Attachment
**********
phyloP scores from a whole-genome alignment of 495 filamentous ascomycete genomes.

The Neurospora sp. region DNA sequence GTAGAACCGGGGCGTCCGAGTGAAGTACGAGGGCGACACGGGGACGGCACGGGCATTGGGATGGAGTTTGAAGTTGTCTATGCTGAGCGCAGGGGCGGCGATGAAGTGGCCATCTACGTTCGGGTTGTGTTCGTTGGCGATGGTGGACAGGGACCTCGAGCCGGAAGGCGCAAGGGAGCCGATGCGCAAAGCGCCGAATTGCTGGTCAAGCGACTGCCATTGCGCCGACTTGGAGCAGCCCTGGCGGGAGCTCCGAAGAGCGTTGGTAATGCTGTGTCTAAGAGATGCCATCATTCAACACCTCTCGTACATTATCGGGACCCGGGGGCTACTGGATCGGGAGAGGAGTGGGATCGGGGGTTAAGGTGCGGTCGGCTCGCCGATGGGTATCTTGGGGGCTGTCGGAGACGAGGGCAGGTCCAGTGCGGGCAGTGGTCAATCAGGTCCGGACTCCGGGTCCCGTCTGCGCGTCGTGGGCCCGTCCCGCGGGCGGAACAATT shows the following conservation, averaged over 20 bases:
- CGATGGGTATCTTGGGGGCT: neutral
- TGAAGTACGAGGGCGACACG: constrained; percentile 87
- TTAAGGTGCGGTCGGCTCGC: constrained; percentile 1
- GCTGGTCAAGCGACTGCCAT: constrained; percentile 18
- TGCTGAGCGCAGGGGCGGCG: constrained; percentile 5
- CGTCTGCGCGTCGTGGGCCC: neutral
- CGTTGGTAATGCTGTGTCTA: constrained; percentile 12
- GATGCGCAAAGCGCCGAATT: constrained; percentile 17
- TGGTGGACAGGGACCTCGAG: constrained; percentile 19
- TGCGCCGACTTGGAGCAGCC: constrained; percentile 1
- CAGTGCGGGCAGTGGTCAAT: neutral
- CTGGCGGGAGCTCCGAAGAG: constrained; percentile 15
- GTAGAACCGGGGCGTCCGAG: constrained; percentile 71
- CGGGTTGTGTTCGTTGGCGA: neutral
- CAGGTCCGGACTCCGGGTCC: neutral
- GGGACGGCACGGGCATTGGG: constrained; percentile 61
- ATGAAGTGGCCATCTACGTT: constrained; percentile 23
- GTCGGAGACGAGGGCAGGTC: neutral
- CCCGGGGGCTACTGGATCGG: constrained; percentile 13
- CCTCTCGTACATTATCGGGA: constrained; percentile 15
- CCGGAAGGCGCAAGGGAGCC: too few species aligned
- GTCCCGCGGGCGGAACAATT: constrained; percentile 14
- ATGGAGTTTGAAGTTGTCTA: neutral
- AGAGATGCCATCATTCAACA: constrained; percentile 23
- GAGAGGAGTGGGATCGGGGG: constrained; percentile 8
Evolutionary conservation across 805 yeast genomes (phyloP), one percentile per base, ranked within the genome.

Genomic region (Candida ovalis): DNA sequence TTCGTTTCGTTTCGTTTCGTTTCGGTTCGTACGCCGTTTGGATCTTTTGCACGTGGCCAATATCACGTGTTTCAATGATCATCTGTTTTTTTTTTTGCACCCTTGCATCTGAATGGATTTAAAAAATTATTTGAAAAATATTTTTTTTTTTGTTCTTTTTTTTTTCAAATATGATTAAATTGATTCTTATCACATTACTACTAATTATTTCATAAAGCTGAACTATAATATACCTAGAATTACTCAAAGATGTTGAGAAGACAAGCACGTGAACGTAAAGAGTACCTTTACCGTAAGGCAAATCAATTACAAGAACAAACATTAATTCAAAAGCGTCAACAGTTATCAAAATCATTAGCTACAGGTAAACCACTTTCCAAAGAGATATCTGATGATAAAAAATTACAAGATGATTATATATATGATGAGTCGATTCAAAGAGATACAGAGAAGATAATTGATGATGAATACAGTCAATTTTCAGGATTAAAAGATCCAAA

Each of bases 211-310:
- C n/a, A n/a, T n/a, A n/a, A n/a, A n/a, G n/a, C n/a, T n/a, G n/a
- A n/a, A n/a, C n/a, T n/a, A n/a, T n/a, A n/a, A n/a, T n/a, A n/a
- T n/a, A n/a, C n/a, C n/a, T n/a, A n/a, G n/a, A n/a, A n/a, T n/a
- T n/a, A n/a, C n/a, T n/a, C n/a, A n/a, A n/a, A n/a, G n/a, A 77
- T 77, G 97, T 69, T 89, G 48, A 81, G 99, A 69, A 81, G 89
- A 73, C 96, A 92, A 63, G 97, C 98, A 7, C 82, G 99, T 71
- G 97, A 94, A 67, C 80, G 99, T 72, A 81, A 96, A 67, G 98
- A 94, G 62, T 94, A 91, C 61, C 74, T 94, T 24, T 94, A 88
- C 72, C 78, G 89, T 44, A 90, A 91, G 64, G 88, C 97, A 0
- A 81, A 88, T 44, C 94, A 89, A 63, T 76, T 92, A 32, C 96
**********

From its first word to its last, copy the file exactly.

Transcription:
phyloP scores from a whole-genome alignment of 495 filamentous ascomycete genomes.

The Neurospora sp. region DNA sequence GTAGAACCGGGGCGTCCGAGTGAAGTACGAGGGCGACACGGGGACGGCACGGGCATTGGGATGGAGTTTGAAGTTGTCTATGCTGAGCGCAGGGGCGGCGATGAAGTGGCCATCTACGTTCGGGTTGTGTTCGTTGGCGATGGTGGACAGGGACCTCGAGCCGGAAGGCGCAAGGGAGCCGATGCGCAAAGCGCCGAATTGCTGGTCAAGCGACTGCCATTGCGCCGACTTGGAGCAGCCCTGGCGGGAGCTCCGAAGAGCGTTGGTAATGCTGTGTCTAAGAGATGCCATCATTCAACACCTCTCGTACATTATCGGGACCCGGGGGCTACTGGATCGGGAGAGGAGTGGGATCGGGGGTTAAGGTGCGGTCGGCTCGCCGATGGGTATCTTGGGGGCTGTCGGAGACGAGGGCAGGTCCAGTGCGGGCAGTGGTCAATCAGGTCCGGACTCCGGGTCCCGTCTGCGCGTCGTGGGCCCGTCCCGCGGGCGGAACAATT shows the following conservation, averaged over 20 bases:
- CGATGGGTATCTTGGGGGCT: neutral
- TGAAGTACGAGGGCGACACG: constrained; percentile 87
- TTAAGGTGCGGTCGGCTCGC: constrained; percentile 1
- GCTGGTCAAGCGACTGCCAT: constrained; percentile 18
- TGCTGAGCGCAGGGGCGGCG: constrained; percentile 5
- CGTCTGCGCGTCGTGGGCCC: neutral
- CGTTGGTAATGCTGTGTCTA: constrained; percentile 12
- GATGCGCAAAGCGCCGAATT: constrained; percentile 17
- TGGTGGACAGGGACCTCGAG: constrained; percentile 19
- TGCGCCGACTTGGAGCAGCC: constrained; percentile 1
- CAGTGCGGGCAGTGGTCAAT: neutral
- CTGGCGGGAGCTCCGAAGAG: constrained; percentile 15
- GTAGAACCGGGGCGTCCGAG: constrained; percentile 71
- CGGGTTGTGTTCGTTGGCGA: neutral
- CAGGTCCGGACTCCGGGTCC: neutral
- GGGACGGCACGGGCATTGGG: constrained; percentile 61
- ATGAAGTGGCCATCTACGTT: constrained; percentile 23
- GTCGGAGACGAGGGCAGGTC: neutral
- CCCGGGGGCTACTGGATCGG: constrained; percentile 13
- CCTCTCGTACATTATCGGGA: constrained; percentile 15
- CCGGAAGGCGCAAGGGAGCC: too few species aligned
- GTCCCGCGGGCGGAACAATT: constrained; percentile 14
- ATGGAGTTTGAAGTTGTCTA: neutral
- AGAGATGCCATCATTCAACA: constrained; percentile 23
- GAGAGGAGTGGGATCGGGGG: constrained; percentile 8
Evolutionary conservation across 805 yeast genomes (phyloP), one percentile per base, ranked within the genome.

Genomic region (Candida ovalis): DNA sequence TTCGTTTCGTTTCGTTTCGTTTCGGTTCGTACGCCGTTTGGATCTTTTGCACGTGGCCAATATCACGTGTTTCAATGATCATCTGTTTTTTTTTTTGCACCCTTGCATCTGAATGGATTTAAAAAATTATTTGAAAAATATTTTTTTTTTTGTTCTTTTTTTTTTCAAATATGATTAAATTGATTCTTATCACATTACTACTAATTATTTCATAAAGCTGAACTATAATATACCTAGAATTACTCAAAGATGTTGAGAAGACAAGCACGTGAACGTAAAGAGTACCTTTACCGTAAGGCAAATCAATTACAAGAACAAACATTAATTCAAAAGCGTCAACAGTTATCAAAATCATTAGCTACAGGTAAACCACTTTCCAAAGAGATATCTGATGATAAAAAATTACAAGATGATTATATATATGATGAGTCGATTCAAAGAGATACAGAGAAGATAATTGATGATGAATACAGTCAATTTTCAGGATTAAAAGATCCAAA

Each of bases 211-310:
- C n/a, A n/a, T n/a, A n/a, A n/a, A n/a, G n/a, C n/a, T n/a, G n/a
- A n/a, A n/a, C n/a, T n/a, A n/a, T n/a, A n/a, A n/a, T n/a, A n/a
- T n/a, A n/a, C n/a, C n/a, T n/a, A n/a, G n/a, A n/a, A n/a, T n/a
- T n/a, A n/a, C n/a, T n/a, C n/a, A n/a, A n/a, A n/a, G n/a, A 77
- T 77, G 97, T 69, T 89, G 48, A 81, G 99, A 69, A 81, G 89
- A 73, C 96, A 92, A 63, G 97, C 98, A 7, C 82, G 99, T 71
- G 97, A 94, A 67, C 80, G 99, T 72, A 81, A 96, A 67, G 98
- A 94, G 62, T 94, A 91, C 61, C 74, T 94, T 24, T 94, A 88
- C 72, C 78, G 89, T 44, A 90, A 91, G 64, G 88, C 97, A 0
- A 81, A 88, T 44, C 94, A 89, A 63, T 76, T 92, A 32, C 96